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mm
04-12-08, 08:27 PM
Hi,

I'm in the middle of writing a post about the old Mac laptop i posted
about earlier. In short, I had the browser working for a half hour
and then I had to go out.

Now, a couple days later, I wanted to use it some more. With the
browser, iCab, I'm getting a Network error #3221. Netscape isn't
doing anything, but I hadn't tried it before.

So to compare I plugged in my own laptop, an IBM Thinkpad 600E, and
tried it. I can get my eamil, although it got interrupted once and
didn't finish until the second try. There was 4 days of email and it
retrieved it all. But I have about 15 tabs open in Firefox, and I
only retrieved one of them.

A) I can understand that email (which comes from my old ISP) might
work, and browsing (which comes from Verizon) might not, at the same
time. I can even understand if they came from the same ISP. (I had
that several times)

B) What I don't understand is, How can the Firefox browser on my desk
computer work, and the Firefox browser (same version) on my laptop not
work? I know I have a wireless connection because I can get email.
(and the wireless program in my laptop says I have 100% link and 100%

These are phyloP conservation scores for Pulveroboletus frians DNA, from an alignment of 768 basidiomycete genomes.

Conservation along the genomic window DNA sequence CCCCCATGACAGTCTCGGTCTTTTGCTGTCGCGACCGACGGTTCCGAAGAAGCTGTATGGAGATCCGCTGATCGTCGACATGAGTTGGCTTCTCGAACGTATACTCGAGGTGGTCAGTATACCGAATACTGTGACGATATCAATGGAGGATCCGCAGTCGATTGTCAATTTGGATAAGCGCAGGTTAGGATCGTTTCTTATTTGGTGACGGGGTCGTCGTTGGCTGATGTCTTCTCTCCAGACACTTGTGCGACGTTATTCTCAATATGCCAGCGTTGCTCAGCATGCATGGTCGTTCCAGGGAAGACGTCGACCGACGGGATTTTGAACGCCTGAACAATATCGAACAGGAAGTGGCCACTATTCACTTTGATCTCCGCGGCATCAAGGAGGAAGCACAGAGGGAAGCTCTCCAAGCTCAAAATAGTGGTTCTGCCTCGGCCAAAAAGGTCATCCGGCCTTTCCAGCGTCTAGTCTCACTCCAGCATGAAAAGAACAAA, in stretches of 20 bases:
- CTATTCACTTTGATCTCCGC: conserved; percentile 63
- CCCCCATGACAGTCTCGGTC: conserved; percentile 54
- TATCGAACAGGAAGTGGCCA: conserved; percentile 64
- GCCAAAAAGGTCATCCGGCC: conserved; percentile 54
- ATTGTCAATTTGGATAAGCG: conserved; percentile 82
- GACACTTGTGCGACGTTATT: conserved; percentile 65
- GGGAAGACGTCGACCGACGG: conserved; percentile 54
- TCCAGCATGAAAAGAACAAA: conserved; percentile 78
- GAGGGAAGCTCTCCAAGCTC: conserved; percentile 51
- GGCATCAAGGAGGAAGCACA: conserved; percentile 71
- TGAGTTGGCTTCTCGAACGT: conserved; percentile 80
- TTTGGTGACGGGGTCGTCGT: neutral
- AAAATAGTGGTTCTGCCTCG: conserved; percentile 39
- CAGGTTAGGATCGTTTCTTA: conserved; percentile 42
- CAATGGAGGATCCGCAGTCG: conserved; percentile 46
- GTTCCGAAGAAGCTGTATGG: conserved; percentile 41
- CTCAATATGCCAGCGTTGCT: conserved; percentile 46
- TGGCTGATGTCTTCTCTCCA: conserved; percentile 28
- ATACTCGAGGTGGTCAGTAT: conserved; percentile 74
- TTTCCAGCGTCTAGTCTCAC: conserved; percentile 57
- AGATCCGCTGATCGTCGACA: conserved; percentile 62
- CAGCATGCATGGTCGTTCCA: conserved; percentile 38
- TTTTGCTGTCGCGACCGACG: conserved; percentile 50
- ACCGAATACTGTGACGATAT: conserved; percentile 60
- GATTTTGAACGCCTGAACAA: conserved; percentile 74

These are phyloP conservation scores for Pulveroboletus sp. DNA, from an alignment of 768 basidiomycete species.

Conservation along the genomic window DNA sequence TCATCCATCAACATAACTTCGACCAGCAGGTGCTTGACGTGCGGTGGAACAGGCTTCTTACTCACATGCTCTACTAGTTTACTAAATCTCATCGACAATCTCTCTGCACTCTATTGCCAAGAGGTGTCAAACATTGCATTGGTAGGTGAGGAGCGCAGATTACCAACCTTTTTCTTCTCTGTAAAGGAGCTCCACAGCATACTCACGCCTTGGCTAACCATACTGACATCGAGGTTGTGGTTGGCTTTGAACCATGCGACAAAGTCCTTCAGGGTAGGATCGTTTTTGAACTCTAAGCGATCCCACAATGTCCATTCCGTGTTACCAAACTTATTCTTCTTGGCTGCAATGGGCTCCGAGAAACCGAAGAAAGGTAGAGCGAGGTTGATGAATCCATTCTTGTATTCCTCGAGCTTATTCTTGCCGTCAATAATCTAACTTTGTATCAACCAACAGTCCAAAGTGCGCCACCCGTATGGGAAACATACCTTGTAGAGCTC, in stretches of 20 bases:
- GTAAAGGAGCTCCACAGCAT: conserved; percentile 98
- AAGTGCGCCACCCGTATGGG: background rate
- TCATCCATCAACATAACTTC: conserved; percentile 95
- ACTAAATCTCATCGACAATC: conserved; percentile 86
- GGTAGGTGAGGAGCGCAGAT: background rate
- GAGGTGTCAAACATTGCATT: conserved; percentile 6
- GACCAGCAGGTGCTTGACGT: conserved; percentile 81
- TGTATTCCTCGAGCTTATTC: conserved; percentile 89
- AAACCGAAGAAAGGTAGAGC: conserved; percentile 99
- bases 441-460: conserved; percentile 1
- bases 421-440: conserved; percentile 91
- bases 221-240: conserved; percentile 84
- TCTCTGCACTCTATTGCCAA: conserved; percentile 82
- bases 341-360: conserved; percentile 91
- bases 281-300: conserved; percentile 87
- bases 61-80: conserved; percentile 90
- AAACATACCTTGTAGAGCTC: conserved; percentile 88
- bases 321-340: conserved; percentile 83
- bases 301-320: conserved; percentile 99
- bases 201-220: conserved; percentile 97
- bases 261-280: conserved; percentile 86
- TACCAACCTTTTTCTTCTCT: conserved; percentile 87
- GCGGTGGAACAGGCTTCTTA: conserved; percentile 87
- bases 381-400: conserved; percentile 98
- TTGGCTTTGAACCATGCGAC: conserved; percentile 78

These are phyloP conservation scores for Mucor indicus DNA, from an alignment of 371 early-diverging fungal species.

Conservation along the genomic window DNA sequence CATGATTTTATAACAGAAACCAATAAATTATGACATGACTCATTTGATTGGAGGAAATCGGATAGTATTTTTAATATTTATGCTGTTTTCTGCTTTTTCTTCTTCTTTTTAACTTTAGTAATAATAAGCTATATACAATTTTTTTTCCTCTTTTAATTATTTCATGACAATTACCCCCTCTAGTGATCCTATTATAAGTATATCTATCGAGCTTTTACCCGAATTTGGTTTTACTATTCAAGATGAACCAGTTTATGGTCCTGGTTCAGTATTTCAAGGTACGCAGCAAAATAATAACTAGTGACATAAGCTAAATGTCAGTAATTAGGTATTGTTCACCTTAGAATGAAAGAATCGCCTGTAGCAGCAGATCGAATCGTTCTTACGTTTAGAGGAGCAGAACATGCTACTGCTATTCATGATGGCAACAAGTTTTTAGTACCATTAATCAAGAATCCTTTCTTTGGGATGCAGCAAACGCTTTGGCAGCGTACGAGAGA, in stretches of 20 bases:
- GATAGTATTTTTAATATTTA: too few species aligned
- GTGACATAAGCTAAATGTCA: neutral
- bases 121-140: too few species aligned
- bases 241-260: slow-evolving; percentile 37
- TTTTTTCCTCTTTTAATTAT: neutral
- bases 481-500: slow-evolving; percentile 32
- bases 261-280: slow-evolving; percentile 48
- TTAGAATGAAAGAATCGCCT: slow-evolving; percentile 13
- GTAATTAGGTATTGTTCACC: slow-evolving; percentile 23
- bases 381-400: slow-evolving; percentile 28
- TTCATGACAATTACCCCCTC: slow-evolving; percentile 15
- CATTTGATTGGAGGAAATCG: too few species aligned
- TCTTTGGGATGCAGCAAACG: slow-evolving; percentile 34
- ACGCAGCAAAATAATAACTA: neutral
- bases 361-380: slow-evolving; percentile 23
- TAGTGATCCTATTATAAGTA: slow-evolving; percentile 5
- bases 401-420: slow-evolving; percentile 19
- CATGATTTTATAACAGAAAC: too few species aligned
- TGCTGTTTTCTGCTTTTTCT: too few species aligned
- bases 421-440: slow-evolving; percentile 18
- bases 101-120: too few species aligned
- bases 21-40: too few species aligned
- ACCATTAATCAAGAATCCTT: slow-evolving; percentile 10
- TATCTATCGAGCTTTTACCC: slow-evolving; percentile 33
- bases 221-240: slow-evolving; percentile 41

signal strength.

C) My friend's laptop is five feet farther away now, but when it was
next to my router, I had a 75% connection. Now its about 50%. Is
that too weak? It's new to user Orinoco Wavelan wireless card and is
about 6 or 8 years old and has a jack for an antenna. Do I need one?
(Can I make my own, like I do with TV? There is no time left to go
buy one.) I would like to compare the browser with email, but setting
up the email seems like more trouble than it's worth. And it worked
for a while.

Both wireless cards are b, although the router sends b and g.

(I myself have a g card too, but the software needs to be
reinstalled.)

If you are inclined to email me
for some reason, remove NOPSAM :-)

LR
04-13-08, 04:21 AM
mm wrote:
> Hi,
>
> I'm in the middle of writing a post about the old Mac laptop i posted
> about earlier. In short, I had the browser working for a half hour
> and then I had to go out.

> C) My friend's laptop is five feet farther away now, but when it was
> next to my router, I had a 75% connection. Now its about 50%. Is
> that too weak? It's new to user Orinoco Wavelan wireless card and is
> about 6 or 8 years old and has a jack for an antenna. Do I need one?
> (Can I make my own, like I do with TV? There is no time left to go
> buy one.) I would like to compare the browser with email, but setting
> up the email seems like more trouble than it's worth. And it worked
> for a while.
>
> Both wireless cards are b, although the router sends b and g.
Are you sure the Wavelan is 802.11b as some of the early ones were built
prior to the 802.11b standard. e.g PC24E-H-FC FCCID IMRWLPCE24H

Mr. Arnold
04-13-08, 07:37 AM
"mm" <NOPSAMmm2005@bigfoot.com> wrote in message